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Monastery of the Holy Saviour

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The continuing Monastery of the Holy Saviour at Lecceto in Tuscany, central Italy, was the principal House of the order of the the Hermit Friars of Saint Augustine (not to be confused with the Augustinian Canons Regular) in 1256, when Pope Alexander IV constituted the Augustinian order internationally. It was dedicated to Saint Saviour.

History

On 4th May 1256 Pope Alexander IV issued a papal bull Licet ecclesiae catholicae[1] uniting five Monastic congregations into the Tuscan community of Lecceto. The other four were the houses of St. William, of Brother John Bono, of Favale and of Brettine. From this act of union, the modern Order expanded rapidly, and it is from this act of union that Tuscany is regarded as the homeland of the modern Augustinian Friars, and Lecceto is its principal monastic house.

Lecceto became a centre of reform for the Augustinians, and developed methods of encouraging a more faithful practise of the Augustinian Rule, and the Constitutions of the Order. At its height, Lecceto was the Monastic house of four of the order's most distinguished Priors General. From the Observant Congregation of Lecceto, other like-minded groups developed over the centuries, including the Observant Congregation of Saxony where Martin Luther was professed.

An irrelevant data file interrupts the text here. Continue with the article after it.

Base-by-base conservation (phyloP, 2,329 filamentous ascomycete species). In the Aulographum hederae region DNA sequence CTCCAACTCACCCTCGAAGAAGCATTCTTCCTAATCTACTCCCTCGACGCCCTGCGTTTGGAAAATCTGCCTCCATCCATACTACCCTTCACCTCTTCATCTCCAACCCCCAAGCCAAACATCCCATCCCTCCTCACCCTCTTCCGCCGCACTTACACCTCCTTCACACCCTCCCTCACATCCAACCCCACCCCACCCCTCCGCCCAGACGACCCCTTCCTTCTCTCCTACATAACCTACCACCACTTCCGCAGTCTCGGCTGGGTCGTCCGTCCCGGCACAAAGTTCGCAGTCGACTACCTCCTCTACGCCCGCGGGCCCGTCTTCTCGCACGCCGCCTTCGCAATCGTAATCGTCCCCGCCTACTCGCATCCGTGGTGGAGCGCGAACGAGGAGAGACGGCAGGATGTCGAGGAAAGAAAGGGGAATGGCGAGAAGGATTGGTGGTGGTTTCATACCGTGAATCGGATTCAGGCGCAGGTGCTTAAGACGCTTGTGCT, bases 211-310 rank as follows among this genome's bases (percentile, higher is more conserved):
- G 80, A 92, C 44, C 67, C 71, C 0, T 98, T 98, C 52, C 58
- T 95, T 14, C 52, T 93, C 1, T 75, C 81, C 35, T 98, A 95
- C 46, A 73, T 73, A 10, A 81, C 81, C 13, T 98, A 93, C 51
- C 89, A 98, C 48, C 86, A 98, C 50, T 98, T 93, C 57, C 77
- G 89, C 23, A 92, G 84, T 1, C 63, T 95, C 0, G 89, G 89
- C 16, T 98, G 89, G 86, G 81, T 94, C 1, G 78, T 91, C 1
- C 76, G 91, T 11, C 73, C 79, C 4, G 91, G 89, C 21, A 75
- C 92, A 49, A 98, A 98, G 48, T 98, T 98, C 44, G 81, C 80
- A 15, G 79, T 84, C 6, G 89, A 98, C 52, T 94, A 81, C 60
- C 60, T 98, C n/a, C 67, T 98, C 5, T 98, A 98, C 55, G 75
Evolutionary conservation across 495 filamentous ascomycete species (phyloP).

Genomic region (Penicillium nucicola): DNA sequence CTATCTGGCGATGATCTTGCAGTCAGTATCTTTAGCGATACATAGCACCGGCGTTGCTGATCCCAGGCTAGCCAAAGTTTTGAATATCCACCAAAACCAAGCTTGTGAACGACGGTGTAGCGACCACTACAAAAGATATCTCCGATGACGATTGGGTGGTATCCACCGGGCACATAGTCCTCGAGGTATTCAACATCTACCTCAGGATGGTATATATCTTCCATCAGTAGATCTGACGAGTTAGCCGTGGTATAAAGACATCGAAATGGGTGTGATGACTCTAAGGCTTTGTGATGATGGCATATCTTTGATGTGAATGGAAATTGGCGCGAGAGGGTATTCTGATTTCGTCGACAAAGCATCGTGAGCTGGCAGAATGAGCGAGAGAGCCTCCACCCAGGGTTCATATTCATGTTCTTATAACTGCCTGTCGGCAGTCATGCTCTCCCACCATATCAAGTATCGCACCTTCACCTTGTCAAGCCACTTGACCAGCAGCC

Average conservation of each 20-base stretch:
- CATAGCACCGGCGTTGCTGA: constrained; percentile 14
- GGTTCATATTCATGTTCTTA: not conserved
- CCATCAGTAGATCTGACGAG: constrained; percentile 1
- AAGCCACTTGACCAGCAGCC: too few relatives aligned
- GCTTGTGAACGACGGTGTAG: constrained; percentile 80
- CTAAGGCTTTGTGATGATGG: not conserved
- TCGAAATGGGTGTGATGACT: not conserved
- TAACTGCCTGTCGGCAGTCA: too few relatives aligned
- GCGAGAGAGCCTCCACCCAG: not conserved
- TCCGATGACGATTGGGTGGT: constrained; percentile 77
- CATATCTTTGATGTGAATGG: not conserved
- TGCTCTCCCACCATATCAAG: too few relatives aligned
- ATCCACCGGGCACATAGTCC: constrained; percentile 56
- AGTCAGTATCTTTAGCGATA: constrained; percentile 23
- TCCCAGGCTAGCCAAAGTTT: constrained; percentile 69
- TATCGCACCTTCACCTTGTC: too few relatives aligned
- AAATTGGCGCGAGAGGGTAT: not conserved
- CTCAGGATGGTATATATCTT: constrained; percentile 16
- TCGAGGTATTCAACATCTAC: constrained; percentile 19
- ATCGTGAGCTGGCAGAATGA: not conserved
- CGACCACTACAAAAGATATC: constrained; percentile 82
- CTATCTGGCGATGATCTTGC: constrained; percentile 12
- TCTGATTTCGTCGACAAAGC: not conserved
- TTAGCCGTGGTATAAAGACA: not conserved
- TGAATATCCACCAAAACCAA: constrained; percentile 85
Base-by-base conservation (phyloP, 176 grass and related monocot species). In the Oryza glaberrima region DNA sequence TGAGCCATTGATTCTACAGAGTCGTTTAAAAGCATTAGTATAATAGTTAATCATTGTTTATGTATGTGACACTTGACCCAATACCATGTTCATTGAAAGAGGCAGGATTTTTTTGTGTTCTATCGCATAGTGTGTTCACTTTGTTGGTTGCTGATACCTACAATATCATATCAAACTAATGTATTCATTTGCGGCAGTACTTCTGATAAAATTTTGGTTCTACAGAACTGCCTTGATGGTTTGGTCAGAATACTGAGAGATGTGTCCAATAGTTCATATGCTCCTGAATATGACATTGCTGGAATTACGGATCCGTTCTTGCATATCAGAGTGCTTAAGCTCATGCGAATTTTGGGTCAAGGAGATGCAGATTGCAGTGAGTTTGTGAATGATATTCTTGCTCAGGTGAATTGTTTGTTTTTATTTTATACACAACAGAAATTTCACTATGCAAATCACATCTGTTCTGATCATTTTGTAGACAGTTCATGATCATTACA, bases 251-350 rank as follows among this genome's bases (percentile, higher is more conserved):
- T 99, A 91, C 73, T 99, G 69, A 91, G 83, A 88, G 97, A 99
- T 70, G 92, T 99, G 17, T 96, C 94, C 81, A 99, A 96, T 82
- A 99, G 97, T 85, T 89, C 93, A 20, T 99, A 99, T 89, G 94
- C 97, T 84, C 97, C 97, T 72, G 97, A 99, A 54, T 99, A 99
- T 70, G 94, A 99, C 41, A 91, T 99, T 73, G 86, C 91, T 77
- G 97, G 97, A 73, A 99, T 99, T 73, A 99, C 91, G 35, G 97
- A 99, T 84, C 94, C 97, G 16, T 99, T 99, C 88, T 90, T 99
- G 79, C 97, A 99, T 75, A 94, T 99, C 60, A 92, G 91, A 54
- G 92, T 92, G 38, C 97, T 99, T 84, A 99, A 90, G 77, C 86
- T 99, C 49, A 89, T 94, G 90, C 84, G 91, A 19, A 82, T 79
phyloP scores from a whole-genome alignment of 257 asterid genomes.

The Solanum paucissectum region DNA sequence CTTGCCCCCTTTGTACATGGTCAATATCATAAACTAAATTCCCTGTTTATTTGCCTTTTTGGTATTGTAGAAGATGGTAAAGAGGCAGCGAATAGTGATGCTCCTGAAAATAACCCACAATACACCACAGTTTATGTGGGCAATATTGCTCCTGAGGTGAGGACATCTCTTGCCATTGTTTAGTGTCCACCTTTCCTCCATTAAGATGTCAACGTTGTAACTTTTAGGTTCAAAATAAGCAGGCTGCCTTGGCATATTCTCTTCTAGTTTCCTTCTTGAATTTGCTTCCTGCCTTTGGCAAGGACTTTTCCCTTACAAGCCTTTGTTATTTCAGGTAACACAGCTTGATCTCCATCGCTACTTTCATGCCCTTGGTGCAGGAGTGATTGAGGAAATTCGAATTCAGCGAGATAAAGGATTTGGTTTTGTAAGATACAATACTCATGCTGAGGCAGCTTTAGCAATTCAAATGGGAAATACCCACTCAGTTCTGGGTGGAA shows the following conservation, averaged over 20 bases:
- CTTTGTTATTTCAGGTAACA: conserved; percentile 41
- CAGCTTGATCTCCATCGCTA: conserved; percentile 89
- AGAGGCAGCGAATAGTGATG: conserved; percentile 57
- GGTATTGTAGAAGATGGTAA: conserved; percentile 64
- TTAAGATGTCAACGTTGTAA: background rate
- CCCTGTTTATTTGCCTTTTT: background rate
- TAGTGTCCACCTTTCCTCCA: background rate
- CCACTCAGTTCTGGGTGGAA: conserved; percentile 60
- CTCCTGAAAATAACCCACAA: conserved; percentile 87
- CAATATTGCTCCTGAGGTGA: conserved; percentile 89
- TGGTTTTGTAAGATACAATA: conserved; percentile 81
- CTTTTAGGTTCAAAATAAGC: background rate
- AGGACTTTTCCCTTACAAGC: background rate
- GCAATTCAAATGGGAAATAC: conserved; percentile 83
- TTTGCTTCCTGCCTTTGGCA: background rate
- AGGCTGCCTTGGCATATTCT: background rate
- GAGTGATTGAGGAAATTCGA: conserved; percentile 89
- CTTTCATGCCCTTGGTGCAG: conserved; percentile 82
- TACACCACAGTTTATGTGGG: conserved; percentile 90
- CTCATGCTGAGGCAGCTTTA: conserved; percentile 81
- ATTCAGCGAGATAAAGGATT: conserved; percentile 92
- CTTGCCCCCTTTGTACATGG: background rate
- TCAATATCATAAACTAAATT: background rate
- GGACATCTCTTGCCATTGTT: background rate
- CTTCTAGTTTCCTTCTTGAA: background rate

Probably the most famous member of the Lecceto community was William Flete, an Englishman. In the year 1359, when Flete was about to attain his Master of theology degree at Cambridge University, he had a change of heart and chose to leave England and go to Lecceto to intensify his experience of contemplation. He stayed for the remainder of his life. He became regarded by his contemporaries as a master of the spiritual life. He was a personal confidant of St.Catherine of Siena.

By 1968 of the modern era, the monastery had declined, and the roof had fallen in. In that year, the Dominican bishop of Sienna decided that he wanted to revitalise Lecceto Augustinian spirituality at Sienna. He began a project to restore it, and to invite the Augustinian contemplatives to transfer their community there. Augustinian nuns arrived back in 1972.

The re-established community of Augustinians there have revived the Augustinian tradition of contemplation. The monastery welcomes overnight guests, who are also welcome to join the nuns at the Divine Office.

Notes

  1. Licet ecclesiae catholicae Bullarium Taurinense, 3rd ed., 635 sq. issued on 4 May 1256

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